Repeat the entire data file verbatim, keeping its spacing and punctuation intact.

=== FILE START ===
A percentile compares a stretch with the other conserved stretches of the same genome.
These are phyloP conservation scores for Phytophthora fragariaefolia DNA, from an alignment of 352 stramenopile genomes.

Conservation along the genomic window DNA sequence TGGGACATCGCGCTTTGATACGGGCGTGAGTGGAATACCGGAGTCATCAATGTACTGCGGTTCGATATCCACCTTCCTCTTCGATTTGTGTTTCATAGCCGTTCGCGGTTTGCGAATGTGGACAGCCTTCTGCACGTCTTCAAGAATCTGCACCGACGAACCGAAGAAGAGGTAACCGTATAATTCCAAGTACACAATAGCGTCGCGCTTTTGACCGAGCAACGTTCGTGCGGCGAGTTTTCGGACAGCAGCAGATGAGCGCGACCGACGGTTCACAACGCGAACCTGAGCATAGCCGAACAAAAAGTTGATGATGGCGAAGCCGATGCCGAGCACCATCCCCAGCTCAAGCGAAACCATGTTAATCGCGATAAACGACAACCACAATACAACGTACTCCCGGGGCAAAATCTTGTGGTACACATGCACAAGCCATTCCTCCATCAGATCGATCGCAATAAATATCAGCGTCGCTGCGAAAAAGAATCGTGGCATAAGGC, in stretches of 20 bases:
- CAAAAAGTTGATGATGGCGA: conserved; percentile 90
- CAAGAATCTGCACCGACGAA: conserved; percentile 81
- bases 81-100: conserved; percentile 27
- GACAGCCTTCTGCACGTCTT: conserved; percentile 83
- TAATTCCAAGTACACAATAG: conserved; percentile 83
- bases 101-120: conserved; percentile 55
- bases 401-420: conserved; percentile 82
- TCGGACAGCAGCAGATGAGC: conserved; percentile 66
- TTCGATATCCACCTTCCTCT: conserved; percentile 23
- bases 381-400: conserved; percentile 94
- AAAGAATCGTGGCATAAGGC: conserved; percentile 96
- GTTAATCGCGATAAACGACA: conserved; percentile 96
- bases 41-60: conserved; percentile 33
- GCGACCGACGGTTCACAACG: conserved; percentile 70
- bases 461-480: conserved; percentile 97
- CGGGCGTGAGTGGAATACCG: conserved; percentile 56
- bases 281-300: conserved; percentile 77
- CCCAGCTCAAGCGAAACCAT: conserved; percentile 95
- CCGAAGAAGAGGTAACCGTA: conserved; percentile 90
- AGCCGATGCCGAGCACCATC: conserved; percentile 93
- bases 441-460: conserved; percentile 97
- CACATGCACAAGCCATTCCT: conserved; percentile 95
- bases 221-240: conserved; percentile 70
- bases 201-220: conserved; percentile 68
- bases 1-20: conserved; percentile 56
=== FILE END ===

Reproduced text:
A percentile compares a stretch with the other conserved stretches of the same genome.
These are phyloP conservation scores for Phytophthora fragariaefolia DNA, from an alignment of 352 stramenopile genomes.

Conservation along the genomic window DNA sequence TGGGACATCGCGCTTTGATACGGGCGTGAGTGGAATACCGGAGTCATCAATGTACTGCGGTTCGATATCCACCTTCCTCTTCGATTTGTGTTTCATAGCCGTTCGCGGTTTGCGAATGTGGACAGCCTTCTGCACGTCTTCAAGAATCTGCACCGACGAACCGAAGAAGAGGTAACCGTATAATTCCAAGTACACAATAGCGTCGCGCTTTTGACCGAGCAACGTTCGTGCGGCGAGTTTTCGGACAGCAGCAGATGAGCGCGACCGACGGTTCACAACGCGAACCTGAGCATAGCCGAACAAAAAGTTGATGATGGCGAAGCCGATGCCGAGCACCATCCCCAGCTCAAGCGAAACCATGTTAATCGCGATAAACGACAACCACAATACAACGTACTCCCGGGGCAAAATCTTGTGGTACACATGCACAAGCCATTCCTCCATCAGATCGATCGCAATAAATATCAGCGTCGCTGCGAAAAAGAATCGTGGCATAAGGC, in stretches of 20 bases:
- CAAAAAGTTGATGATGGCGA: conserved; percentile 90
- CAAGAATCTGCACCGACGAA: conserved; percentile 81
- bases 81-100: conserved; percentile 27
- GACAGCCTTCTGCACGTCTT: conserved; percentile 83
- TAATTCCAAGTACACAATAG: conserved; percentile 83
- bases 101-120: conserved; percentile 55
- bases 401-420: conserved; percentile 82
- TCGGACAGCAGCAGATGAGC: conserved; percentile 66
- TTCGATATCCACCTTCCTCT: conserved; percentile 23
- bases 381-400: conserved; percentile 94
- AAAGAATCGTGGCATAAGGC: conserved; percentile 96
- GTTAATCGCGATAAACGACA: conserved; percentile 96
- bases 41-60: conserved; percentile 33
- GCGACCGACGGTTCACAACG: conserved; percentile 70
- bases 461-480: conserved; percentile 97
- CGGGCGTGAGTGGAATACCG: conserved; percentile 56
- bases 281-300: conserved; percentile 77
- CCCAGCTCAAGCGAAACCAT: conserved; percentile 95
- CCGAAGAAGAGGTAACCGTA: conserved; percentile 90
- AGCCGATGCCGAGCACCATC: conserved; percentile 93
- bases 441-460: conserved; percentile 97
- CACATGCACAAGCCATTCCT: conserved; percentile 95
- bases 221-240: conserved; percentile 70
- bases 201-220: conserved; percentile 68
- bases 1-20: conserved; percentile 56